Posted On: Jun 19, 2017

'Agodaade' (pronounced AH-GO-DAH-DAY) is a Tlicho word that means 'becoming' or 'beginning to happen'; I thought the title was fitting for my debut album, as it houses all of the songs that I’ve created since starting to perform as 'The Bushman NT'.  After its release, it has been played throughout Canada, and is starting to get radio play in the U.S.A.  I have since changed my stage name to 'NAHGA', which is the Tlicho word for 'Bushman', which relates to the spirit of the woods in the NWT. 

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NAHGA is an indigenous multi-instrument live-looper from Yellowknife, NT, that utilizes a variation of effects with his instruments and voice to create dynamic compositions that house anecdotes of electronica, hip-hop, and metal/industrial music. Most of his songs revolve around the aesthetic of Northern Canada; inspired by fine-art, technology, culture, politics, and northern legends.

Casey also develops soundtracks for art installations, audio for video-games, and scores for video and short-films. In his spare time he works with various local organizations on multi-media projects.
 

  1. What’s the most ‘rock star’ thing that you’ve ever done? Travelling to Helsinki, Finland to play an arctic themed arts festival; the experience of travelling overseas for the first time was an eye-opening experience and I felt grateful that my music had taken me there.  In addition to the experience, being a long-haired native guy in Helsinki, wearing a bright red plaid jacket, definitely made me stand out from the locals.
     
  2. What do you like better studio or stage and why? I really enjoy the planning and experimentation process of the studio, but I also love to showcase what I have created on stage. Creating something from scratch in the studio is an interesting process that houses trail-and-error, euphoria, frustration, but always ends with satisfaction; it can be quite tedious sometimes, but it’s a great way to spend my time.  The adrenalin acquired from playing on stage in front of people cannot be acquired in the studio; seeing the reactions from people can be surprising sometimes, as the music you create up until that point is all in your head, and you’re not quite sure how it will be received.  In conclusion, they both have their highlights.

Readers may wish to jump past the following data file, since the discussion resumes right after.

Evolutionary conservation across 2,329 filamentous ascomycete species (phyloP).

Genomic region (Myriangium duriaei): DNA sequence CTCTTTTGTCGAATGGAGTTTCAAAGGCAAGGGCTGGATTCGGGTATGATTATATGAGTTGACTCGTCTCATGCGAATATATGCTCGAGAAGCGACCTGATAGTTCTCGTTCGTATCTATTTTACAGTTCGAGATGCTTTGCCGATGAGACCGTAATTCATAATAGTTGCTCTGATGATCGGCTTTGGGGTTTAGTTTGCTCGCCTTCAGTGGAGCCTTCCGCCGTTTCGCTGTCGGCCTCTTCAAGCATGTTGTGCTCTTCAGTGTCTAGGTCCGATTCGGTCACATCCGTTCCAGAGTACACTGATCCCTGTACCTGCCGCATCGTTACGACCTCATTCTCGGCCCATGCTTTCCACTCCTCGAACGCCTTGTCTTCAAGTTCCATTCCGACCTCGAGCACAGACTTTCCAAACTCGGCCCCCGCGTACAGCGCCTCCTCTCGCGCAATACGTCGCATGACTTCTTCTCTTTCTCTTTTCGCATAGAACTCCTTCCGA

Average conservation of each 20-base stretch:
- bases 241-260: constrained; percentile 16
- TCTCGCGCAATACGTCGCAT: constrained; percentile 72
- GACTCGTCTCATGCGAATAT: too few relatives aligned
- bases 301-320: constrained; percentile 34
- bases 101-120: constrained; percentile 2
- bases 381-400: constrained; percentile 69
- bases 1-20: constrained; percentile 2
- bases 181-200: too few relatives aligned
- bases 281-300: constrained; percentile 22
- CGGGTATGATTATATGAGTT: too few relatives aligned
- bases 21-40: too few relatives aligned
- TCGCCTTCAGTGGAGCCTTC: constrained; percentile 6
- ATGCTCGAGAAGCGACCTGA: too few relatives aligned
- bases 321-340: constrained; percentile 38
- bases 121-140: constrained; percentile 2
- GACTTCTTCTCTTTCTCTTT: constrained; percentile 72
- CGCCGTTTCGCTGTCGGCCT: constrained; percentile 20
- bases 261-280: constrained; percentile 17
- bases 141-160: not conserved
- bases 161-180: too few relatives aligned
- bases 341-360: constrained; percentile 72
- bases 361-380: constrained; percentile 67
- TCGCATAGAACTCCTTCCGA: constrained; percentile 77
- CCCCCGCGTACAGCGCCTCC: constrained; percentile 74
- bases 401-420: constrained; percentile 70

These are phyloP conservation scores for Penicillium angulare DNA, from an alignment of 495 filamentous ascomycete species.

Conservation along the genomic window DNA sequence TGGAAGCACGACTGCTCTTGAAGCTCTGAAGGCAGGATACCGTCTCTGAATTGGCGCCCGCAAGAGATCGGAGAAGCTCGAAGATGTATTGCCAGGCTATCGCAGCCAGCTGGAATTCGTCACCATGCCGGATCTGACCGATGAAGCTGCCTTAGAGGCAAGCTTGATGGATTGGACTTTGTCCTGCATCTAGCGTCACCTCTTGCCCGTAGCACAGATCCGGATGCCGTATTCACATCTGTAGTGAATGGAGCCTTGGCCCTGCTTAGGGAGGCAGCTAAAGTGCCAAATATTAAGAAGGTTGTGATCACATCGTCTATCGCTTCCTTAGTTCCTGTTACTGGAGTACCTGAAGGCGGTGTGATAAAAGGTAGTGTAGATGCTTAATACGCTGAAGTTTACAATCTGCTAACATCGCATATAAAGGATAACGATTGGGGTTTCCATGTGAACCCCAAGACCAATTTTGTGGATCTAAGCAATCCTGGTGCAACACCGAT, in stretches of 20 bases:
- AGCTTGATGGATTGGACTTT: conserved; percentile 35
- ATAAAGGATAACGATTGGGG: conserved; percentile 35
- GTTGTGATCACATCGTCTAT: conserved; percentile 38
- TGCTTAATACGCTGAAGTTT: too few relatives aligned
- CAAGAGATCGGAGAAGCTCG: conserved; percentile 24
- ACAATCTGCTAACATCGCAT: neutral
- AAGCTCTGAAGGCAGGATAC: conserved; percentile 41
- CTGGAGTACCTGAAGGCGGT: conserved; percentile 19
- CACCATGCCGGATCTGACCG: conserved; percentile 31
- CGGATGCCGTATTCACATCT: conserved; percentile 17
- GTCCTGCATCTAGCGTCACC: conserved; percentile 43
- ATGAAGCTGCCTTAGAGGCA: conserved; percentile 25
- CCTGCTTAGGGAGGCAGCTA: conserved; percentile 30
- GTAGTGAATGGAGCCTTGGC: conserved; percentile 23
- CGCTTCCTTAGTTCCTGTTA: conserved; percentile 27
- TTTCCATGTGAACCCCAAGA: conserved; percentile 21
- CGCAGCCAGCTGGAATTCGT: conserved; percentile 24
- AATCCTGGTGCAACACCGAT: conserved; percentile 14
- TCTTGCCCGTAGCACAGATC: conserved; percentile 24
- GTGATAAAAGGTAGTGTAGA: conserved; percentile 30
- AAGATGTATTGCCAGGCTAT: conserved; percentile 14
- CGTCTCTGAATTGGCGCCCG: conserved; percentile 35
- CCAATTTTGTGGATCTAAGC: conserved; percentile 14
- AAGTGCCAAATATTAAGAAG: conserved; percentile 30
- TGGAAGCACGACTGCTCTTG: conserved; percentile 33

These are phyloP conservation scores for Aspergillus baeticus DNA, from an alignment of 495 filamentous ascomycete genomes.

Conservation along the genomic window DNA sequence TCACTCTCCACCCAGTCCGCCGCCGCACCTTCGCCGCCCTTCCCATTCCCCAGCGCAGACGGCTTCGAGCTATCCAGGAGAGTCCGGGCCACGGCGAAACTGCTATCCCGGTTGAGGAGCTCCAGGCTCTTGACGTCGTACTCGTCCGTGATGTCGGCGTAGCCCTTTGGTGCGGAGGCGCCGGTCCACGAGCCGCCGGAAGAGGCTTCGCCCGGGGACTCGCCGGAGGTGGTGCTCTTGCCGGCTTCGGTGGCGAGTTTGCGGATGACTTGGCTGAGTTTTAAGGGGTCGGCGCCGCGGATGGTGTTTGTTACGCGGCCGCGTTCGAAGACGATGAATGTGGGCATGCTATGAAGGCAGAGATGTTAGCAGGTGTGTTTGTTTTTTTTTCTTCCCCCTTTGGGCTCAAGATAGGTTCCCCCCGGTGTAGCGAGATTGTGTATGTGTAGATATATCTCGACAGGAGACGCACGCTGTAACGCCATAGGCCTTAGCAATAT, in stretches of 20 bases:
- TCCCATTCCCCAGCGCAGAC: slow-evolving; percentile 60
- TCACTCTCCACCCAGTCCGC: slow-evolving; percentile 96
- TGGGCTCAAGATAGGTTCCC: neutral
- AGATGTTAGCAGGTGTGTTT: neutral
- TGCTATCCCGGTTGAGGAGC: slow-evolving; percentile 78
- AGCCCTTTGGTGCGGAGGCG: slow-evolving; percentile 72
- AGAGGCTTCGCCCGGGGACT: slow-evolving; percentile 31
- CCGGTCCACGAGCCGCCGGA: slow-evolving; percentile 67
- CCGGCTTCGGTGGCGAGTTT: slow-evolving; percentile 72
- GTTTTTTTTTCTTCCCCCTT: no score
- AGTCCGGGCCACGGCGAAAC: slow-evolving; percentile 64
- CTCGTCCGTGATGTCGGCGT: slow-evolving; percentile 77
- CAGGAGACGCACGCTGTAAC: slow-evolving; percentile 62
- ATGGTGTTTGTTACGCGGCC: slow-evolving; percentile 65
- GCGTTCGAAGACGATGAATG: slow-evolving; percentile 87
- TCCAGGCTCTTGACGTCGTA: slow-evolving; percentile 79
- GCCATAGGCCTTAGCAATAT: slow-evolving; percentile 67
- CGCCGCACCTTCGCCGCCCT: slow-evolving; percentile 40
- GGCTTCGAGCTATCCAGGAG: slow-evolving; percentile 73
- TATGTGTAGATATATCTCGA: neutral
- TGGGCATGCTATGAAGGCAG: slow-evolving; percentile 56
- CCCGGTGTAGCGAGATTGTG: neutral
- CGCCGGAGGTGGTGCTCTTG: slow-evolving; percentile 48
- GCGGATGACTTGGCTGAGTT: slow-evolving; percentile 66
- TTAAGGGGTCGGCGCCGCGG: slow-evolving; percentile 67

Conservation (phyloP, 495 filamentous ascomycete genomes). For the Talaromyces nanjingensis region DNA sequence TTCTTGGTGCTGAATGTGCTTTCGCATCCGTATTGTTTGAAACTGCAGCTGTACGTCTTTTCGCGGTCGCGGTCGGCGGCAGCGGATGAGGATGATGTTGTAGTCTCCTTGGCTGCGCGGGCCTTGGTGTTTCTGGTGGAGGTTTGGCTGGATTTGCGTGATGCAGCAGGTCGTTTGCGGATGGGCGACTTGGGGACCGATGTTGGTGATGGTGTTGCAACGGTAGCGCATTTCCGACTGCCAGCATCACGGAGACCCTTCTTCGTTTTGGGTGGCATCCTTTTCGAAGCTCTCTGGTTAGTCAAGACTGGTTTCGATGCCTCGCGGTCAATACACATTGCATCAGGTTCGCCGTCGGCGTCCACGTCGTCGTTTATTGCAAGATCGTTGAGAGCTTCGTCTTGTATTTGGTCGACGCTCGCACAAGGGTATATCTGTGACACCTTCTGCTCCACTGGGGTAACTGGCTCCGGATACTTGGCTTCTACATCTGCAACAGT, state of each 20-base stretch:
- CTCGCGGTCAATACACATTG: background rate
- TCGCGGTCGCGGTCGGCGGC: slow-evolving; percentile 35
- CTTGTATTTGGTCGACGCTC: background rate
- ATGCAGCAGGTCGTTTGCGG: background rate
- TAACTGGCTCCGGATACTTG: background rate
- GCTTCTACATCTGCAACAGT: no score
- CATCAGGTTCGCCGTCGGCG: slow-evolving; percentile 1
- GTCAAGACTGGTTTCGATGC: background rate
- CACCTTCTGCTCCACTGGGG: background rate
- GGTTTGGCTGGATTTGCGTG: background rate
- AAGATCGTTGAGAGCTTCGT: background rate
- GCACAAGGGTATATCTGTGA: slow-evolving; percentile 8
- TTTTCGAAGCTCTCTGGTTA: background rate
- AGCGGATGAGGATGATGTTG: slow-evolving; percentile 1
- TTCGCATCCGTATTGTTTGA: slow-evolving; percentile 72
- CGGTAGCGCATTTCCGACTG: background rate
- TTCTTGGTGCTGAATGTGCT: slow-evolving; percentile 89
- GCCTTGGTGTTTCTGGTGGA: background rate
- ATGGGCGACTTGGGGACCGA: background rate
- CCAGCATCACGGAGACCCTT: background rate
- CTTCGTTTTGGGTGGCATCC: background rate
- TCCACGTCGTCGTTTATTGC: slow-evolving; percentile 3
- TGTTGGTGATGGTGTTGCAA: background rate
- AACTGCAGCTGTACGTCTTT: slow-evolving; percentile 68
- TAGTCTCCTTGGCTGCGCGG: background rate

3. If you had to give up music – what would you do to be creative? I am also a visual artist, so I would continue to create installations and media artworks in order to fulfill my creative energy.  Visual Art / Installation Art stimulates another area of my brain, and allows me to think differently about creative processes; it definitely helps to think “out of the box” when creating art and installations.
     
  4. Strangest venue or gig you’ve ever played? In Helsinki I played in an old bomb-shelter for the Art Arctica festival; it was a tunnel about 8 meters wide and 100 meters long. Within it they setup a stage, multiple art exhibits, an enclosed film room, and even a café / bar. It was surreal to play perform in a venue like that, and is definitely one of the most memorable.  I also had the opportunity to play at “Thugz Mansion” in Burnaby the night after playing a gig on Broadway in Vancouver; it is an old mansion from the 70’s that is rented out by about 11 people.  They constructed a small make-shift stage in their living room, and I played out of a home-theatre system.  It was weird, hot, and loud, but still one of my favourite gigs to date.
     
  5. What is the best advice you were given in the music business To keep doing what I love, never give up, take risks, and to have solid communication tools / EPK.  It can be really tough putting yourself out there, especially as a musician from an isolated city in Northern Canada, but if you stay true to your values and your music, and work your ass off, then great things can happen; people are listening.

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